What can be better than heading out in to the wild blue yonder for a camping trip with your dog? The beauty and peace of the natural world combined with the companionship of your canine buddy can make for a pretty wonderful getaway. But, there are several things you need to consider prior to heading out.
1. Where are you going to go?
Ensure that the area where you plan to camp welcomes dogs. While they are permitted at most public campsites in parks and wild areas, there may be restrictions in privately-operated campsites. Check it out before you do anything else so that you can make alternative plans if necessary.
2. Does your dog need his own camping backpack?
Much depends on the dog, of course. But if he is in good physical condition and able to carry at least some of his own gear it will lessen the load on you. Backpacks for dogs come in various sizes and designs, so it shouldn’t be difficult to find one that is a good fit for your pooch. Conversely, if you intend to do a lot of hiking and your dog is one of the tiny breeds, you may need a backpack to carry him around in. Many smaller dogs do just fine in camping and hiking situations but some are too fragile to be tramping over hill and dale.
3. Is it necessary to take water?
Water on a camping trip with your dog is essential – for your canine companion and yourself. But some dogs are particularly sensitive to changes in their water, which can cause tummy upsets – not what you want on a camping trip!
So, it’s a good idea to take at least some water from home and then gradually integrate the water from where you are staying with the ‘home’ stuff.
Try filling two or three 3-litre empty juice bottles with water from home.
You can freeze a couple of them and use them as ice blocks in your cooler and then as they thaw, use them for your dog. It’s inexpensive, contains melted ice and is environmentally friendly.
4. What do you need to pack for your pooch?
Just as you would for yourself, make a list of what you will need to take along for your dog to ensure that he stays happy, healthy and safe. Be sure to include any medications he may be on, and important documentation about current vaccination status and your ownership of the dog. It’s also a good idea to take some current photos of your pooch and keep them on your phone so that if he wanders off or gets lost you will have something to show people when you are searching for him.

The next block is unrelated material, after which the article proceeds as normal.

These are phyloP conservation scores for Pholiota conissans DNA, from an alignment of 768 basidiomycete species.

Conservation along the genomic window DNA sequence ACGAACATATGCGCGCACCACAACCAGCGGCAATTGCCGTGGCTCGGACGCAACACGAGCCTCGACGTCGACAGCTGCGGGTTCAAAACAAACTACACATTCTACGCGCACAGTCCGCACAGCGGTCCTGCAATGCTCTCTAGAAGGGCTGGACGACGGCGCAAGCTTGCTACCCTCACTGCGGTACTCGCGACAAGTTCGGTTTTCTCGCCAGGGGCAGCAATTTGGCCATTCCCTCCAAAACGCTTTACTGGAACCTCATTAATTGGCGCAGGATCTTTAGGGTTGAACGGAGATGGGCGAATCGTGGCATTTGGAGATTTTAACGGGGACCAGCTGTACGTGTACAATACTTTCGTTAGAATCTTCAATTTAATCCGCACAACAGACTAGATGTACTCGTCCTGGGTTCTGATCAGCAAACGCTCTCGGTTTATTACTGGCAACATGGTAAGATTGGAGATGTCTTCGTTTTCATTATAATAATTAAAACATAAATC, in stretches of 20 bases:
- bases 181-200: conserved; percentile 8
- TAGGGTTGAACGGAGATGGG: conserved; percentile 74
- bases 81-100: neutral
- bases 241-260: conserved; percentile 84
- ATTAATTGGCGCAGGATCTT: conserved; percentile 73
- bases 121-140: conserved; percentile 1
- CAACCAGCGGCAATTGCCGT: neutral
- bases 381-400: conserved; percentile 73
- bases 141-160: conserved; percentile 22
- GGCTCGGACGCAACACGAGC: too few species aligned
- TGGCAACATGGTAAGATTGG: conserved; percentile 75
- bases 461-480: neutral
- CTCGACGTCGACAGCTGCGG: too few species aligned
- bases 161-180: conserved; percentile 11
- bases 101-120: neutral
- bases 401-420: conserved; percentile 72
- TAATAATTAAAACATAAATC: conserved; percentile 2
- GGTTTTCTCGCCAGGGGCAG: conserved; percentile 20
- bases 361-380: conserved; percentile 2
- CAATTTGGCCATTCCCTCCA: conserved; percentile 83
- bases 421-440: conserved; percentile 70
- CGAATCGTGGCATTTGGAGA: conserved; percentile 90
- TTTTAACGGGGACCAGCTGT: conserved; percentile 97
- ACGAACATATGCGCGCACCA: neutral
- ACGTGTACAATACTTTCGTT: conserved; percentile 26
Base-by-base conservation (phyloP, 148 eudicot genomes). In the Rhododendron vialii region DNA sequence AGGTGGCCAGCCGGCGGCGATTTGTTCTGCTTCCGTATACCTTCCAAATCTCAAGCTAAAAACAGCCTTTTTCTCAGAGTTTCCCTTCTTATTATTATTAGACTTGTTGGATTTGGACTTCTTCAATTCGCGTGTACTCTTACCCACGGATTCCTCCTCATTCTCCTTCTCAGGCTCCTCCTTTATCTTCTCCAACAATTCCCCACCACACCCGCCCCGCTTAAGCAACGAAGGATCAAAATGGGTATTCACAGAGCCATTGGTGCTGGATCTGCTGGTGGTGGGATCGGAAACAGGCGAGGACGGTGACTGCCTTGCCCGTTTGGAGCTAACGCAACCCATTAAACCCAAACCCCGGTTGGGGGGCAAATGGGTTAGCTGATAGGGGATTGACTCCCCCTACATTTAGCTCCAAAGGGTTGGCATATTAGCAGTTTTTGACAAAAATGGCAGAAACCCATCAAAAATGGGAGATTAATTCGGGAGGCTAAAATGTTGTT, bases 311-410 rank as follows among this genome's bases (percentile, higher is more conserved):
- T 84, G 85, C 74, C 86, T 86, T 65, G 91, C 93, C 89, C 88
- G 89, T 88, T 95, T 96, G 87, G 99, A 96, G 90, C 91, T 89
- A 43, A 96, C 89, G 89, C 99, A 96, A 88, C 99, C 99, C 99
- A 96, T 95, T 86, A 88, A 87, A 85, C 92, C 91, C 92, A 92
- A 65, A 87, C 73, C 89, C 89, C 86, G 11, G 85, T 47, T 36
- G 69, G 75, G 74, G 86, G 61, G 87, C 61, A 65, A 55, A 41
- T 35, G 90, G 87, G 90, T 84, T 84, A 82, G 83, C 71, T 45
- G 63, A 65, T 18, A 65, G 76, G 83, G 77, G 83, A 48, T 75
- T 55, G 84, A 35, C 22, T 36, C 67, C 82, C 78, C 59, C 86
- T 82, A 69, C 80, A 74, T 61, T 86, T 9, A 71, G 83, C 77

Here are some of the essentials to remember:
- Food. Obviously, this has to be your first consideration. Measure out enough to last you for the entire trip, plus a couple of extra days just to be on the safe side.
- Bowls for food and water. You can take something from home, or purchase lightweight collapsible bowls that will take up less space in your dog’s camp kit.
- Dog treats. Your dog can’t (or shouldn’t) be consuming S’mores or whatever other camp delicacies you may be indulging in, so be sure to pack special treats for him as well.
- Poop bags. Regardless of where you may be camping – wilderness or organized campsite – you need to be diligent about picking up after your dog and disposing of the feces in a responsible manner. If you are wilderness camping it may cheer you to know that there is now a special pack you can purchase to carry filled bags, and it will mask the smell until you manage to dispose of them.
5. What will help keep your dog safe and comfortable?
- Ensure that your dog is wearing a collar with tags indicating his name and current contact information for you. There are LED and fluorescent collars available on the market now that can help you keep track of your canine buddy when it is dark. And, of course, pack a leash and/or harness.
- If you are wilderness camping attach a bear bell to your pooch’s collar
- Give consideration to containment of your dog at the campsite. You don’t want him haring off after wildlife while you are busy preparing meals or undertaking other chores. There are various containment options, including a crate, portable exercise pen or a simple spiral dog leash anchor for tie-out purposes.
- Be sure to include a first aid kit for your dog, along with flea and tick protection products.
- Pack a couple of old towels, so that if your dog gets wet either from weather or a dip in a lake or stream, you can dry him off.
- Consider purchasing and packing protective booties if you are planning on doing a lot of hiking in rough terrain.
And finally, after a long day of great outdoor adventure, give your pooch the pleasure of a comfortable bed. There are special sleeping bags for dogs, or you can take an old quilt or blanket from home. The elevated beds constructed of PVC pipe and a mesh resting area are also great for camping, as they get the dog off hard, cold or wet ground.
Carefully planned, camping with your dog can be a great experience. What better way to spend time with your canine buddy?
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